“Claire Vickery was not surprised when scientists announced that eating disorders have a genetic link, because she and her two daughters suffered from the illness.“
Hmm… I wonder how strong these epigenetic effects are when the offspring are raised in a different environment.
Eating disorders specialist Professor Howard Steiger, of McGill University in Montreal, told a conference in Adelaide last week that new discoveries in epigenetics show mothers pass a genetic predisposition to eating disorders to their children.
”The science of epigenetics is relatively new,” he said at the National Eating Disorders Collaboration National Workshop. ”Epigenetics helps explain how adverse development, stress, malnutrition and other influences can affect development of mental-health problems – including eating disorders.”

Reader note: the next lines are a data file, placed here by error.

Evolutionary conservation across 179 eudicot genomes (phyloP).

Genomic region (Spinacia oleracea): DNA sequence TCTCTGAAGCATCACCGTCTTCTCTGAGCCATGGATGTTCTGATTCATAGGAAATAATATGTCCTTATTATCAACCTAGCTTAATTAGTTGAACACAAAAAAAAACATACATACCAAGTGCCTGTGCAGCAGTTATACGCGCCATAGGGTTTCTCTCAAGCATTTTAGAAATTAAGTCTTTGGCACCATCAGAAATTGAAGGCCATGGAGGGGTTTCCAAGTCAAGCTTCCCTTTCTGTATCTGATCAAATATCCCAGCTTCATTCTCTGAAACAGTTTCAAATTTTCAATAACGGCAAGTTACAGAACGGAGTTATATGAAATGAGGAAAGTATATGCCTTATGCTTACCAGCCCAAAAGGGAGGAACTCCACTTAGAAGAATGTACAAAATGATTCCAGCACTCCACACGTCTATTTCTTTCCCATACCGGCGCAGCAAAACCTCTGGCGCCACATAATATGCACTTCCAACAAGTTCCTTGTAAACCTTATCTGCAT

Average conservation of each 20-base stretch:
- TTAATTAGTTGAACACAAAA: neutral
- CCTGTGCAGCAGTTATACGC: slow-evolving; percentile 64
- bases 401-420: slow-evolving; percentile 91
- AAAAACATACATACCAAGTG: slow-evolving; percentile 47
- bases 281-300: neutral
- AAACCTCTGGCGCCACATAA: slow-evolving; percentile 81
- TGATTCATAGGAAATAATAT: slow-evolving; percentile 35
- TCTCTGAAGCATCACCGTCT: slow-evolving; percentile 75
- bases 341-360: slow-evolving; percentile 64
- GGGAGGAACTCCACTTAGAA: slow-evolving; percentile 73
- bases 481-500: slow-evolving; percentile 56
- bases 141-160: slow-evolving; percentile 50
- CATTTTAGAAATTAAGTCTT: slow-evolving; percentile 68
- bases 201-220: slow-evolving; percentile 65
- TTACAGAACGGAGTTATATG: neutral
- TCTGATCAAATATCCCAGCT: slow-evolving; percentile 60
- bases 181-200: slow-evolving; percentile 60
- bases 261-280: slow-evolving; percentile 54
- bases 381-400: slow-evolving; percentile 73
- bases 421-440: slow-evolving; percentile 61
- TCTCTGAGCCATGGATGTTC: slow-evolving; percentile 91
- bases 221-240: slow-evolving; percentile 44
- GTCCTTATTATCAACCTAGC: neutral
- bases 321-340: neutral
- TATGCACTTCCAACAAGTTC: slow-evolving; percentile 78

Ms Vickery, 56, said she had bulimia from the ages of 16 to 29. ”I’m sure I’m carrying the gene.”
However, the president of the Australian and New Zealand Academy for Eating Disorders, Dr Anthea Fursland, said that genes alone would not result in a child developing an eating disorder. ”Genetic influences do play a part but they will not cause an eating disorder on their own,” she said. ”Eating disorders arise as result of a combination of factors but the common factor in every case is dieting.”
Ms Vickery’s two daughters, Anna and Laura, both had eating disorders when they were younger. They have all recovered but Ms Vickery’s experience led her to set up the Butterfly Foundation, which encourages prevention, treatment and support of those affected by eating disorders.